30 Books in 30 Days, Vol. 2
I think this is one of those books that I will love more and more as I inevitably revisit it again and again, but for now I’m holding strong at 4.5 stars, rounded down.
Everybody I know who has read this little hidden gem loves it, and I’d sort of had it in the back of my mind for a special occasion, but my TBR Jar said now, so I read it now. And it was cozy and funny and charming, and this lovely mix of old-fashioned but not stodgy. It gave me the same sort of feeling I get when reading Anne of Green Gables, which until now was my only L.M. Montgomery. (It’s weird that I’ve only read two of her books when she has written so very many.)
L.M. Montgomery was also way ahead of her time in terms of the plot of this one. She anticipated the 1990s-2000s rom-com perfectly (Queen Latifah in Last Holiday? Anyone?). That this book hasn’t been adapted into a movie yet is boggling my mind a little. Our main character is Valancy, living in late Victorian Canada with her widowed mother and elderly cousin. Valancy lives a stifled, controlled life full of fear. She never talks back to her rude relatives, and lives a very mundane existence, which has transitioned to Old Maid-hood. But a terminal heart condition diagnosis pushes Valancy into basically saying FUCK IT to her entire life, which she blows up in grand and beautiful fashion. She doesn’t hold her tongue around her family, and no longer cares what people think of her. She is determined to live before she dies, in other words.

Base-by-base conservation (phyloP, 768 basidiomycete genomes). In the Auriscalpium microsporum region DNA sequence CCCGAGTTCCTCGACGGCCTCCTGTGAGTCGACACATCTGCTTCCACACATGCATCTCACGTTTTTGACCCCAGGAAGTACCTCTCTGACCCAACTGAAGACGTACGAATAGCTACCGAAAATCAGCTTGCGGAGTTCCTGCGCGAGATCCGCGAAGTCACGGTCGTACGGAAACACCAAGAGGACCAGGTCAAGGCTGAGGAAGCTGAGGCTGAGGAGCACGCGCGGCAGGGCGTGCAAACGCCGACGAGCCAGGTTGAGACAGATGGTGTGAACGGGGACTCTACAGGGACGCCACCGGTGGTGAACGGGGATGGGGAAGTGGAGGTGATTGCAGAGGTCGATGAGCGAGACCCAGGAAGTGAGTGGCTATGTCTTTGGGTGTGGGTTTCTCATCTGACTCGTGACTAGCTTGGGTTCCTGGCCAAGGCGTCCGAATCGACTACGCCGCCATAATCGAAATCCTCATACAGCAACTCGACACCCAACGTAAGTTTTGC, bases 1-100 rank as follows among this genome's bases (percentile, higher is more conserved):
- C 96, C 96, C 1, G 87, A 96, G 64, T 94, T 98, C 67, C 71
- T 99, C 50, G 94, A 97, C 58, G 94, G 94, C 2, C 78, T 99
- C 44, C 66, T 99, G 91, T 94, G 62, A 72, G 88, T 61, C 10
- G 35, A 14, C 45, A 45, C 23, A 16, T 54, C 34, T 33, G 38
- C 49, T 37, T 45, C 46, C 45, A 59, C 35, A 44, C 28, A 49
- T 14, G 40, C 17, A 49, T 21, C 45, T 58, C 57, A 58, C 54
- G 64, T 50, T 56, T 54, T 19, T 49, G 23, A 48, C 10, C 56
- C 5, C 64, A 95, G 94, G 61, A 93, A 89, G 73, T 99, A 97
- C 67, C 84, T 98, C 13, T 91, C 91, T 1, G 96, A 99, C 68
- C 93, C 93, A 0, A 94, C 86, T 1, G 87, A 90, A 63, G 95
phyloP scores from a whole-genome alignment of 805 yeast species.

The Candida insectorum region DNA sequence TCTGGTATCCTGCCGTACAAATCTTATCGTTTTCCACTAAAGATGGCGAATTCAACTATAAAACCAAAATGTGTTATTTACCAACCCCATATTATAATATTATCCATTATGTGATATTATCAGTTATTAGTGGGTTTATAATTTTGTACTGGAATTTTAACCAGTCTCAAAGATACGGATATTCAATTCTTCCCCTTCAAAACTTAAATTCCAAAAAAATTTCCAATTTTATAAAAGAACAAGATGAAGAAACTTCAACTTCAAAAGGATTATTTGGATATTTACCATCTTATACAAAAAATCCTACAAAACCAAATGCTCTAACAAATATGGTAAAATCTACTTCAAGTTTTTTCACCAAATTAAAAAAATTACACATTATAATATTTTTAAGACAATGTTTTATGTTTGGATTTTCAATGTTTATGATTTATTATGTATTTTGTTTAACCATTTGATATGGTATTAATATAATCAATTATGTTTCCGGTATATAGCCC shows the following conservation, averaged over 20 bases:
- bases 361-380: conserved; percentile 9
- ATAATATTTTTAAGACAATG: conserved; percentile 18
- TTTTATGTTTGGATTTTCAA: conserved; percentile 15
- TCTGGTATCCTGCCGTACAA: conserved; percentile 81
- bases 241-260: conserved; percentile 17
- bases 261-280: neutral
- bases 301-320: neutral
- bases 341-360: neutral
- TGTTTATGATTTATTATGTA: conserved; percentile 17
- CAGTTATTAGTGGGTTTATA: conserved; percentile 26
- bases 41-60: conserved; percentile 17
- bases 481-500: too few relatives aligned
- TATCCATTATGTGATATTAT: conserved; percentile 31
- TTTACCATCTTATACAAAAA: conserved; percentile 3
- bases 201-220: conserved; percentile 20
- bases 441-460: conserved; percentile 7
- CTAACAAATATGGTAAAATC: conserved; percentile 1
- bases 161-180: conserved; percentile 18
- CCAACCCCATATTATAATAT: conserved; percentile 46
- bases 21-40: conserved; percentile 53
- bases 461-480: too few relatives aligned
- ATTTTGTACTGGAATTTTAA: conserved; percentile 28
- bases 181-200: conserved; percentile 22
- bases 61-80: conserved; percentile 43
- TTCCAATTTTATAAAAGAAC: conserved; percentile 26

I lived for the middle part of this novel, in which Valancy’s family are so scandalized by Valancy’s behavior they genuinely believe she is mentally ill. So many retorts and quips, and everything she does makes them go further into hysterics. I was less into the parts of the novel that were more serious, which is why I’m not giving this five stars. Her relationship with the mysterious Barney Snaith was sweet, but it didn’t get me the way that Valancy herself got me.
Anyhoodle, highly recommend this one. (Some period appropriate fatphobia in here, but the book was surprisingly inoffensive otherwise, for a story that is nearly 100 years old.)